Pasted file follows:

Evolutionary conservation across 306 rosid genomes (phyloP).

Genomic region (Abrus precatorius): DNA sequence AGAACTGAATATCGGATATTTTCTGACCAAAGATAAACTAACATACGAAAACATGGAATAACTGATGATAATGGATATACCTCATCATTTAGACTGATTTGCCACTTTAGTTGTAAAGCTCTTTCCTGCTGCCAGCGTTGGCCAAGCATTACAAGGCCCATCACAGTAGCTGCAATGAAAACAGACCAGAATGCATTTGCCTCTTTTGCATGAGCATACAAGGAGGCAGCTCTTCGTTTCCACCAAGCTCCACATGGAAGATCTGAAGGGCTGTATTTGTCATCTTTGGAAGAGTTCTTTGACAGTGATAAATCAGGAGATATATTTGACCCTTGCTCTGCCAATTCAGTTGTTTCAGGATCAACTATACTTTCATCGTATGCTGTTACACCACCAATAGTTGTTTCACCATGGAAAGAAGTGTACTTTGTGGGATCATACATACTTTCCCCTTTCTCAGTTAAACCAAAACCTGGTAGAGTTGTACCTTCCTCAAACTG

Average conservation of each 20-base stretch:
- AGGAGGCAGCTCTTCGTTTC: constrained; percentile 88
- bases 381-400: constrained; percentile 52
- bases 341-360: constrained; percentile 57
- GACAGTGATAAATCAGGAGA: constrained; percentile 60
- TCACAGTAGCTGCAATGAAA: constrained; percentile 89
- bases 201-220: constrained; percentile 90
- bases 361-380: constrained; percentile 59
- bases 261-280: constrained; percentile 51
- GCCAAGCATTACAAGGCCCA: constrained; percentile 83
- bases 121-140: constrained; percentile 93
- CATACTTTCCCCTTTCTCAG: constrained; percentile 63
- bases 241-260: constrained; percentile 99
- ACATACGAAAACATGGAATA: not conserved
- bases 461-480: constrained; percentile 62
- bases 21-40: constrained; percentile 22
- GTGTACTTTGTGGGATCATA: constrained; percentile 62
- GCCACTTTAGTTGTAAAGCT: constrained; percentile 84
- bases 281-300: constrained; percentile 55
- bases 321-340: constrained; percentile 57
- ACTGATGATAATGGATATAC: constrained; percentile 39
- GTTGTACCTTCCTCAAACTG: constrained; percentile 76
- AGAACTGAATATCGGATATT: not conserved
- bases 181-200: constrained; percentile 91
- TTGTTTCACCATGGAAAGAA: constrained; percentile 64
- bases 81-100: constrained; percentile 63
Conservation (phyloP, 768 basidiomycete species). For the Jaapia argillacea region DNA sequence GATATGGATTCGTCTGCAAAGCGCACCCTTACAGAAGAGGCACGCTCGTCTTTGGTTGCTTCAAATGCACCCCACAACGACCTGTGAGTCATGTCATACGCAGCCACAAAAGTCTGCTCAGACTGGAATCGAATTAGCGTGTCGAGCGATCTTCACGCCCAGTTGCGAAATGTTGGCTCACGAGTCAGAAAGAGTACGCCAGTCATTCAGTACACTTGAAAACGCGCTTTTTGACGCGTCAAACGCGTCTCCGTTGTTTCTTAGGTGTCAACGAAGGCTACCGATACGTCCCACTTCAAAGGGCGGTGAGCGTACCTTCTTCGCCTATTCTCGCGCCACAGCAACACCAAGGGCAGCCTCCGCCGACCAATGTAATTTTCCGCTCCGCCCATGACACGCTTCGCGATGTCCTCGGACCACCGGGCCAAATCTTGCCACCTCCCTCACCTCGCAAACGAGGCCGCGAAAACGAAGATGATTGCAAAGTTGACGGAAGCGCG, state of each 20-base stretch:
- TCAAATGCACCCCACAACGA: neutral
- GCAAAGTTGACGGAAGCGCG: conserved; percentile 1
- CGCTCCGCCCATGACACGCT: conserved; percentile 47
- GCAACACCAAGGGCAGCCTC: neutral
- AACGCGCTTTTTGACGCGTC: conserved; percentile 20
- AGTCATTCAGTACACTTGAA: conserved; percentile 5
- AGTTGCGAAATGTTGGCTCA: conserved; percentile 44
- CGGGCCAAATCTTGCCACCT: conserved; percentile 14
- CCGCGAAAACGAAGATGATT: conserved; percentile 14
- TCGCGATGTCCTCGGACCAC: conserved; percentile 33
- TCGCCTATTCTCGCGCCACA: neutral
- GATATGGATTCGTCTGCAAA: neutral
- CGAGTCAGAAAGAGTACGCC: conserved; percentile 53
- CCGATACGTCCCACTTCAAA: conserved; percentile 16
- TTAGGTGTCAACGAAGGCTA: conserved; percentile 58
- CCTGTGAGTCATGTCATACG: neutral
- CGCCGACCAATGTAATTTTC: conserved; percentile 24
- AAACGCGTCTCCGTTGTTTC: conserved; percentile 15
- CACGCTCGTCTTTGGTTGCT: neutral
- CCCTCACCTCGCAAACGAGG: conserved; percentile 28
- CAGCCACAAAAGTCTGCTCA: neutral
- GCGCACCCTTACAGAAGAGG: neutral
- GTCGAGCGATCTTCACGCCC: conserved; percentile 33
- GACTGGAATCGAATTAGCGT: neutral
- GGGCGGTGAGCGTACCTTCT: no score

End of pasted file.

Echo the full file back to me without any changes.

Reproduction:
Evolutionary conservation across 306 rosid genomes (phyloP).

Genomic region (Abrus precatorius): DNA sequence AGAACTGAATATCGGATATTTTCTGACCAAAGATAAACTAACATACGAAAACATGGAATAACTGATGATAATGGATATACCTCATCATTTAGACTGATTTGCCACTTTAGTTGTAAAGCTCTTTCCTGCTGCCAGCGTTGGCCAAGCATTACAAGGCCCATCACAGTAGCTGCAATGAAAACAGACCAGAATGCATTTGCCTCTTTTGCATGAGCATACAAGGAGGCAGCTCTTCGTTTCCACCAAGCTCCACATGGAAGATCTGAAGGGCTGTATTTGTCATCTTTGGAAGAGTTCTTTGACAGTGATAAATCAGGAGATATATTTGACCCTTGCTCTGCCAATTCAGTTGTTTCAGGATCAACTATACTTTCATCGTATGCTGTTACACCACCAATAGTTGTTTCACCATGGAAAGAAGTGTACTTTGTGGGATCATACATACTTTCCCCTTTCTCAGTTAAACCAAAACCTGGTAGAGTTGTACCTTCCTCAAACTG

Average conservation of each 20-base stretch:
- AGGAGGCAGCTCTTCGTTTC: constrained; percentile 88
- bases 381-400: constrained; percentile 52
- bases 341-360: constrained; percentile 57
- GACAGTGATAAATCAGGAGA: constrained; percentile 60
- TCACAGTAGCTGCAATGAAA: constrained; percentile 89
- bases 201-220: constrained; percentile 90
- bases 361-380: constrained; percentile 59
- bases 261-280: constrained; percentile 51
- GCCAAGCATTACAAGGCCCA: constrained; percentile 83
- bases 121-140: constrained; percentile 93
- CATACTTTCCCCTTTCTCAG: constrained; percentile 63
- bases 241-260: constrained; percentile 99
- ACATACGAAAACATGGAATA: not conserved
- bases 461-480: constrained; percentile 62
- bases 21-40: constrained; percentile 22
- GTGTACTTTGTGGGATCATA: constrained; percentile 62
- GCCACTTTAGTTGTAAAGCT: constrained; percentile 84
- bases 281-300: constrained; percentile 55
- bases 321-340: constrained; percentile 57
- ACTGATGATAATGGATATAC: constrained; percentile 39
- GTTGTACCTTCCTCAAACTG: constrained; percentile 76
- AGAACTGAATATCGGATATT: not conserved
- bases 181-200: constrained; percentile 91
- TTGTTTCACCATGGAAAGAA: constrained; percentile 64
- bases 81-100: constrained; percentile 63
Conservation (phyloP, 768 basidiomycete species). For the Jaapia argillacea region DNA sequence GATATGGATTCGTCTGCAAAGCGCACCCTTACAGAAGAGGCACGCTCGTCTTTGGTTGCTTCAAATGCACCCCACAACGACCTGTGAGTCATGTCATACGCAGCCACAAAAGTCTGCTCAGACTGGAATCGAATTAGCGTGTCGAGCGATCTTCACGCCCAGTTGCGAAATGTTGGCTCACGAGTCAGAAAGAGTACGCCAGTCATTCAGTACACTTGAAAACGCGCTTTTTGACGCGTCAAACGCGTCTCCGTTGTTTCTTAGGTGTCAACGAAGGCTACCGATACGTCCCACTTCAAAGGGCGGTGAGCGTACCTTCTTCGCCTATTCTCGCGCCACAGCAACACCAAGGGCAGCCTCCGCCGACCAATGTAATTTTCCGCTCCGCCCATGACACGCTTCGCGATGTCCTCGGACCACCGGGCCAAATCTTGCCACCTCCCTCACCTCGCAAACGAGGCCGCGAAAACGAAGATGATTGCAAAGTTGACGGAAGCGCG, state of each 20-base stretch:
- TCAAATGCACCCCACAACGA: neutral
- GCAAAGTTGACGGAAGCGCG: conserved; percentile 1
- CGCTCCGCCCATGACACGCT: conserved; percentile 47
- GCAACACCAAGGGCAGCCTC: neutral
- AACGCGCTTTTTGACGCGTC: conserved; percentile 20
- AGTCATTCAGTACACTTGAA: conserved; percentile 5
- AGTTGCGAAATGTTGGCTCA: conserved; percentile 44
- CGGGCCAAATCTTGCCACCT: conserved; percentile 14
- CCGCGAAAACGAAGATGATT: conserved; percentile 14
- TCGCGATGTCCTCGGACCAC: conserved; percentile 33
- TCGCCTATTCTCGCGCCACA: neutral
- GATATGGATTCGTCTGCAAA: neutral
- CGAGTCAGAAAGAGTACGCC: conserved; percentile 53
- CCGATACGTCCCACTTCAAA: conserved; percentile 16
- TTAGGTGTCAACGAAGGCTA: conserved; percentile 58
- CCTGTGAGTCATGTCATACG: neutral
- CGCCGACCAATGTAATTTTC: conserved; percentile 24
- AAACGCGTCTCCGTTGTTTC: conserved; percentile 15
- CACGCTCGTCTTTGGTTGCT: neutral
- CCCTCACCTCGCAAACGAGG: conserved; percentile 28
- CAGCCACAAAAGTCTGCTCA: neutral
- GCGCACCCTTACAGAAGAGG: neutral
- GTCGAGCGATCTTCACGCCC: conserved; percentile 33
- GACTGGAATCGAATTAGCGT: neutral
- GGGCGGTGAGCGTACCTTCT: no score